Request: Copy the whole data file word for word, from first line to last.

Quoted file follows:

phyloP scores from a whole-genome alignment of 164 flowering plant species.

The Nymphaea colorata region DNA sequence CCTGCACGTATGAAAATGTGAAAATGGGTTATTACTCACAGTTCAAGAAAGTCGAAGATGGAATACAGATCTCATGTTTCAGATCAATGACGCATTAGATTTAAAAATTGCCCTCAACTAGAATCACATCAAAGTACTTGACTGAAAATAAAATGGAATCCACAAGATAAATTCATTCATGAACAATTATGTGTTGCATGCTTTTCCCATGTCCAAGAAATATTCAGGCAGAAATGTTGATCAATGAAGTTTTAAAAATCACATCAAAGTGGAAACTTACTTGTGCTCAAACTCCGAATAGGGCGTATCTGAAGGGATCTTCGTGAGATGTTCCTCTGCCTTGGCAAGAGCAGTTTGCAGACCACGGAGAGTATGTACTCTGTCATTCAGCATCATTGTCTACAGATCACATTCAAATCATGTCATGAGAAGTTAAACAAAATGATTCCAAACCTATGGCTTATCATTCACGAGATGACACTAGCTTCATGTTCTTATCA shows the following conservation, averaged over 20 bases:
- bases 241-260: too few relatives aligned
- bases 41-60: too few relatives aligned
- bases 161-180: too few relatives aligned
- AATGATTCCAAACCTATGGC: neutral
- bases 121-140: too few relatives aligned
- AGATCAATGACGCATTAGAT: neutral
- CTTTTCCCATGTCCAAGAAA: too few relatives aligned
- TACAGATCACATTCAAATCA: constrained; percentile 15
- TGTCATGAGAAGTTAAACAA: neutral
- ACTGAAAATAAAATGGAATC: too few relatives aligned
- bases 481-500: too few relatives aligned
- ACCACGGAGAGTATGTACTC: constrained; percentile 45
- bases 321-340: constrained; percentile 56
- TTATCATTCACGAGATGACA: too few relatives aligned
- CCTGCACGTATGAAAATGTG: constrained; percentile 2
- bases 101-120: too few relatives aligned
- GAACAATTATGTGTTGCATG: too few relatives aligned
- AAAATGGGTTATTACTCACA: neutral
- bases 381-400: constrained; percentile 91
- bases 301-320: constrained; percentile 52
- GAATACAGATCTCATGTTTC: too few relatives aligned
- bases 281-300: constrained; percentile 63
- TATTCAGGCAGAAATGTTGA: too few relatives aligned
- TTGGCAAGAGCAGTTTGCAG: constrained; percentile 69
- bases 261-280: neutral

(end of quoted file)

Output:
phyloP scores from a whole-genome alignment of 164 flowering plant species.

The Nymphaea colorata region DNA sequence CCTGCACGTATGAAAATGTGAAAATGGGTTATTACTCACAGTTCAAGAAAGTCGAAGATGGAATACAGATCTCATGTTTCAGATCAATGACGCATTAGATTTAAAAATTGCCCTCAACTAGAATCACATCAAAGTACTTGACTGAAAATAAAATGGAATCCACAAGATAAATTCATTCATGAACAATTATGTGTTGCATGCTTTTCCCATGTCCAAGAAATATTCAGGCAGAAATGTTGATCAATGAAGTTTTAAAAATCACATCAAAGTGGAAACTTACTTGTGCTCAAACTCCGAATAGGGCGTATCTGAAGGGATCTTCGTGAGATGTTCCTCTGCCTTGGCAAGAGCAGTTTGCAGACCACGGAGAGTATGTACTCTGTCATTCAGCATCATTGTCTACAGATCACATTCAAATCATGTCATGAGAAGTTAAACAAAATGATTCCAAACCTATGGCTTATCATTCACGAGATGACACTAGCTTCATGTTCTTATCA shows the following conservation, averaged over 20 bases:
- bases 241-260: too few relatives aligned
- bases 41-60: too few relatives aligned
- bases 161-180: too few relatives aligned
- AATGATTCCAAACCTATGGC: neutral
- bases 121-140: too few relatives aligned
- AGATCAATGACGCATTAGAT: neutral
- CTTTTCCCATGTCCAAGAAA: too few relatives aligned
- TACAGATCACATTCAAATCA: constrained; percentile 15
- TGTCATGAGAAGTTAAACAA: neutral
- ACTGAAAATAAAATGGAATC: too few relatives aligned
- bases 481-500: too few relatives aligned
- ACCACGGAGAGTATGTACTC: constrained; percentile 45
- bases 321-340: constrained; percentile 56
- TTATCATTCACGAGATGACA: too few relatives aligned
- CCTGCACGTATGAAAATGTG: constrained; percentile 2
- bases 101-120: too few relatives aligned
- GAACAATTATGTGTTGCATG: too few relatives aligned
- AAAATGGGTTATTACTCACA: neutral
- bases 381-400: constrained; percentile 91
- bases 301-320: constrained; percentile 52
- GAATACAGATCTCATGTTTC: too few relatives aligned
- bases 281-300: constrained; percentile 63
- TATTCAGGCAGAAATGTTGA: too few relatives aligned
- TTGGCAAGAGCAGTTTGCAG: constrained; percentile 69
- bases 261-280: neutral